One analyst said Zardari’s decision to carry out the visit left him scratching his head.

“With all the floods, the shooting in Karachi … David Cameron’s comments, I can’t imagine he’s going to have very much positive to take home,” said Gareth Price, the head of the Asia program at London’s Chatham House think tank. “The politically astute move would seem to be to have canceled the whole trip to Europe and say: ‘I need to be there.'”

Pakistan is one of Britain’s most important allies in fighting terrorism — nearly 1 million people of Pakistani origin live in Britain, and Pakistani intelligence has been crucial in several terror investigations, including the 2005 suicide attacks that killed 52 London commuters and a 2006 trans-Atlantic airliner plot. Many of the plots have had links back to Pakistan.

Cameron defended his comments Tuesday, but stressed the importance of Friday’s talks.

“The key thing is to build on the relationship that we have and to make sure we are co-operating on security issues,” he said.

Britain is one of the largest donors to Pakistan and is expected to increase aid by an estimated 40 percent as Britain cuts other foreign aid in an effort to boost support in Afghanistan and Pakistan. Britain offers about 120 million pounds ($190 million) a year in aid to Pakistan and announced in June it plans to prioritize work to improve access to education, particularly for women.

An additional 5 million pounds ($8 million) of emergency aid has been promised following the floods.

Last year, Pakistan’s powerful military rejected U.S. attempts to link billions of dollars in foreign aid to increased monitoring of its anti-terror efforts.

Analysts have warned any breakdown in intelligence sharing and other types of cooperation would hurt the fight against a resurgent Taliban in Afghanistan. U.S. and NATO commanders have repeatedly said the war cannot be won unless Islamabad does more to tackle extremists on its side of the border.

“There is a huge amount of international tension about what Pakistan is doing to deal with the issue of terrorism,” said Sam Zarifi, Amnesty International’s director for the Asia-Pacific. “What remains very much in doubt is whether Pakistan’s civilian government has an overall plan or the capacity to address or control the insurgency in the northwest.”

The 55-year-old Zardari has long been haunted by corruption allegations dating back to governments led in the 1990s by his late wife who was assassinated in 2007 after her return from exile to Pakistan. He spent several years in prison under previous administrations and allegations he misappropriated as much as $1.5 billion.

Zardari has routinely denied any wrongdoing, but there have been growing calls to reopen an alleged corruption case involving Zardari and his late wife that had been heard in a Swiss court.

Zardari will be holding private talks on Wednesday and Thursday with Pakistani officials, community members and other British officials before meeting Cameron on Friday. He also is expected to speak Saturday at a rally of his Pakistan Peoples Party in Birmingham.


Here Be Dragons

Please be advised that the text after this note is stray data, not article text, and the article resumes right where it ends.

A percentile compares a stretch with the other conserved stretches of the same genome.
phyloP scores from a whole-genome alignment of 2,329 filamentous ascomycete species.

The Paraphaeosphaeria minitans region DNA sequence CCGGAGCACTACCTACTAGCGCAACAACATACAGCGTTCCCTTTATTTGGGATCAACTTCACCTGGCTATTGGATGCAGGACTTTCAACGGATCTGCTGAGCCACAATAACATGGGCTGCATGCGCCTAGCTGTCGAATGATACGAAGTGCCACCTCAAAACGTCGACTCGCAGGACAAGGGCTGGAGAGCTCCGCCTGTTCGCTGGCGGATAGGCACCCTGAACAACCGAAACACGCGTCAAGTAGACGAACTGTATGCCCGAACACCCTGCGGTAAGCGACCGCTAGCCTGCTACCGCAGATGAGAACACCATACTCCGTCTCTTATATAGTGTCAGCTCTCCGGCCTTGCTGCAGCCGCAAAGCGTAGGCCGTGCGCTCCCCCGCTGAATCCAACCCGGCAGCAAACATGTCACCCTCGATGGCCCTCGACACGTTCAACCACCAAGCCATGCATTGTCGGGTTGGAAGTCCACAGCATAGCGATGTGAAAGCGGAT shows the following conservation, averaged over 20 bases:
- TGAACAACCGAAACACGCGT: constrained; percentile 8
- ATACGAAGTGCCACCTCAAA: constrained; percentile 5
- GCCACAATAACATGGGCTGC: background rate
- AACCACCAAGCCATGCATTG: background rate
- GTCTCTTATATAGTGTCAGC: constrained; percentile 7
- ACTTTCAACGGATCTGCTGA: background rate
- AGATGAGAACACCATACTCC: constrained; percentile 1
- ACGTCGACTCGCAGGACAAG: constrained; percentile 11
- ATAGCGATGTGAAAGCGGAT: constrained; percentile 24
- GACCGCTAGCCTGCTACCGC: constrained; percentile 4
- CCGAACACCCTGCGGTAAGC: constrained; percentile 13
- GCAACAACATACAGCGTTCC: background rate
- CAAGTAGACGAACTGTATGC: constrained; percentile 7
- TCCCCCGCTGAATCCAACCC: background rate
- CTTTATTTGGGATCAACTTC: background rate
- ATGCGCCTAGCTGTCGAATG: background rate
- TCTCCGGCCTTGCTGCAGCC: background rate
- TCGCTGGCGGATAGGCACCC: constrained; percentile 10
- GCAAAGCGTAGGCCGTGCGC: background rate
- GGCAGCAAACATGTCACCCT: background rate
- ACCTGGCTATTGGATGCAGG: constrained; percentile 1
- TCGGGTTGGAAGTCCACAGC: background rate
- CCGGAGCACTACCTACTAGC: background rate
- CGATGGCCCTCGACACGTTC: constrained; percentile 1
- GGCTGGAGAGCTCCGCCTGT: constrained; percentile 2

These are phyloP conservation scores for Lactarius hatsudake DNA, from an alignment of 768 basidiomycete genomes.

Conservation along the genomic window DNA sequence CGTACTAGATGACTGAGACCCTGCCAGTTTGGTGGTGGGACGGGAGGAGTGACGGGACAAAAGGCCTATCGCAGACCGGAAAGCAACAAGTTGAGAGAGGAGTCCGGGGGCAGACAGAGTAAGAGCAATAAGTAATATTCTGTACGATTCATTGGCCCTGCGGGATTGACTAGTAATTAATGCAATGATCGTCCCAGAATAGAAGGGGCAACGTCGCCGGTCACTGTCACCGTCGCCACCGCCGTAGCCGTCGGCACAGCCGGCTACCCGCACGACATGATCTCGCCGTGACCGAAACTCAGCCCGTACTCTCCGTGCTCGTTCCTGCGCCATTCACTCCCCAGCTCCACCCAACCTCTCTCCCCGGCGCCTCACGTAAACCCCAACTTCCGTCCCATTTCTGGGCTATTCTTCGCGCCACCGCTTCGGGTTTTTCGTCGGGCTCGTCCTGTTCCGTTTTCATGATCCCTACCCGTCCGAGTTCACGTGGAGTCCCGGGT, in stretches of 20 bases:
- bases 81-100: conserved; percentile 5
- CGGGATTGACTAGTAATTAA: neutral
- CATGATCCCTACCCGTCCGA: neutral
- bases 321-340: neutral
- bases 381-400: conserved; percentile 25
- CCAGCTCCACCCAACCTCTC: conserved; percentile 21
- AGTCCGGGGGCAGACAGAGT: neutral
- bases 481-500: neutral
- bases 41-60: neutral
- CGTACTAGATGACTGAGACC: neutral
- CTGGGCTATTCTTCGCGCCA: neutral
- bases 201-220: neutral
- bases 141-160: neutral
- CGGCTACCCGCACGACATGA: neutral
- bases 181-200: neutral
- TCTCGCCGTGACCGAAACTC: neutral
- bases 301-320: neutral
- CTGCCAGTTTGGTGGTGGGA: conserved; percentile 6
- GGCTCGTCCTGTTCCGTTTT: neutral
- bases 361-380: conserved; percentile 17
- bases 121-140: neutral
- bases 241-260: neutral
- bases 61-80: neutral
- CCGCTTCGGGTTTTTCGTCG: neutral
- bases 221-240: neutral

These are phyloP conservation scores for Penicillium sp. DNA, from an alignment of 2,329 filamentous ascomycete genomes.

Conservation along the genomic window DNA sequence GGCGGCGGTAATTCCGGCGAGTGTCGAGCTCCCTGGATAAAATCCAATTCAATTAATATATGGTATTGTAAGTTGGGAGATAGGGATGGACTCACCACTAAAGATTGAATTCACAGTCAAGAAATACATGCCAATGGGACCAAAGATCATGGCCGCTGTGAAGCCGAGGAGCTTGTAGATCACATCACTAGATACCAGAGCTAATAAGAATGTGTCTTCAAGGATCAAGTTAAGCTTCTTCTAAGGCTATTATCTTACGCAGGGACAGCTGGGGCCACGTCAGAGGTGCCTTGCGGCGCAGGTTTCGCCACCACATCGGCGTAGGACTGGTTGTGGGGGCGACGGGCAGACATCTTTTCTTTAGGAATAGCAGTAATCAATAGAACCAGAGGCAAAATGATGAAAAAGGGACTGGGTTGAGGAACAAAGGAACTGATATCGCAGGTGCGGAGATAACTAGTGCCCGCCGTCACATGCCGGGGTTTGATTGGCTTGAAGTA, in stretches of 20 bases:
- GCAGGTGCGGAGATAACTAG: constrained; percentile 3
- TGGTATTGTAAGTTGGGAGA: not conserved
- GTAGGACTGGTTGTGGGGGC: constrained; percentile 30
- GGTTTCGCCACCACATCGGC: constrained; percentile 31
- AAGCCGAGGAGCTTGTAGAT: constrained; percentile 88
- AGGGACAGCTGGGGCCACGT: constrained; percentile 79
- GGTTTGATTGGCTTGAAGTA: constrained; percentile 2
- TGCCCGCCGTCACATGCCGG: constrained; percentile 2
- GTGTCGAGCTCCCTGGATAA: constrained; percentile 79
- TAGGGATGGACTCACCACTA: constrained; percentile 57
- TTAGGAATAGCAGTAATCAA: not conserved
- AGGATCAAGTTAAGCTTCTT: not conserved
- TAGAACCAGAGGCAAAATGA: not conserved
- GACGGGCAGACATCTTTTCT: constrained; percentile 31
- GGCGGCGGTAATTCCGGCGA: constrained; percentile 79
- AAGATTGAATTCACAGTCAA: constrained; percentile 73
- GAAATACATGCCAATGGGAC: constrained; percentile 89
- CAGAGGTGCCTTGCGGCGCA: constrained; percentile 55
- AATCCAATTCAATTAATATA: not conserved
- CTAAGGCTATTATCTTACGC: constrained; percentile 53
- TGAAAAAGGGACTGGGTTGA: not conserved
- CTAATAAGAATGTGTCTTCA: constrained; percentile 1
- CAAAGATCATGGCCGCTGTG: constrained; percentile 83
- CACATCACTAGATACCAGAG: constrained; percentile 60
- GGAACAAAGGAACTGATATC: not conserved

Here Be Dragons
MRAPs, Sprained Ankles, Air Conditioning, Farting Contests, and Other Snapshots from the American War in Afghanistan

By Ann Jones

In the eight years I’ve reported on Afghanistan, I’ve “embedded” regularly with Afghan civilians, especially women.  Recently, however, with American troops “surging” and journalists getting into the swing of the military’s counterinsurgency “strategy” (better known by its acronym, COIN), I decided to get with the program as well.  Last June, I filed a request to embed with the U.S. Army.

Polite emails from Army public affairs specialists ask journalists to provide evidence of medical insurance, a requirement I took as an admission that war is not a healthy pursuit.  I already knew that, of course — from the civilian side.  Plus I’d read a lot of articles and books by male colleagues who had risked their necks with American troops in Iraq and Afghanistan.  What struck me about their work was this: even when they described screw-ups coming down from the top brass, those reporters still managed to make the soldierly enterprise sound pretty consistently heroic.  I wondered what they might be leaving out.

So I sent in a scan of my Medicare card.  I worried that this evidence of my senior citizenship, coupled with my membership in the “weaker sex,” the one we’re supposedly rescuing in Afghanistan, would raise questions about my fitness for missions “outside the wire” of a Forward Operating Base (FOB, pronounced “fob”) in eastern Afghanistan only a few miles from the tribal areas of Pakistan. But no, I got my requested embed — proof of neither fitness nor heroism required (something my male colleagues had never revealed).  In the end, my age and gender were no handicap. As Agatha Christie’s Miss Marple knows, people will say almost anything to an old lady they assume to be stupid.

Boys and Their Toys

Having been critical of American policies from the get-go, I saw nothing on the various Army bases I visited to change my mind.  One day at that FOB, preparing to go on a mission, the sergeant in charge wrote the soldiers’ names on the board, followed by “Terp” to designate the Afghan-American interpreter who would accompany us, and “In Bed,” which meant me.  He made a joke about reporters who are more gung-ho than soldiers.  Not me.  And I wasn’t alone.  I had already met a lot of older guys on other bases, mostly reservists who had jobs at home they felt passionately about — teachers, coaches, musicians — and wives and children they loved, who just wanted to go home.  One said to me, “Maybe if I were ten years younger I could get into it, but I’m not a boy anymore.”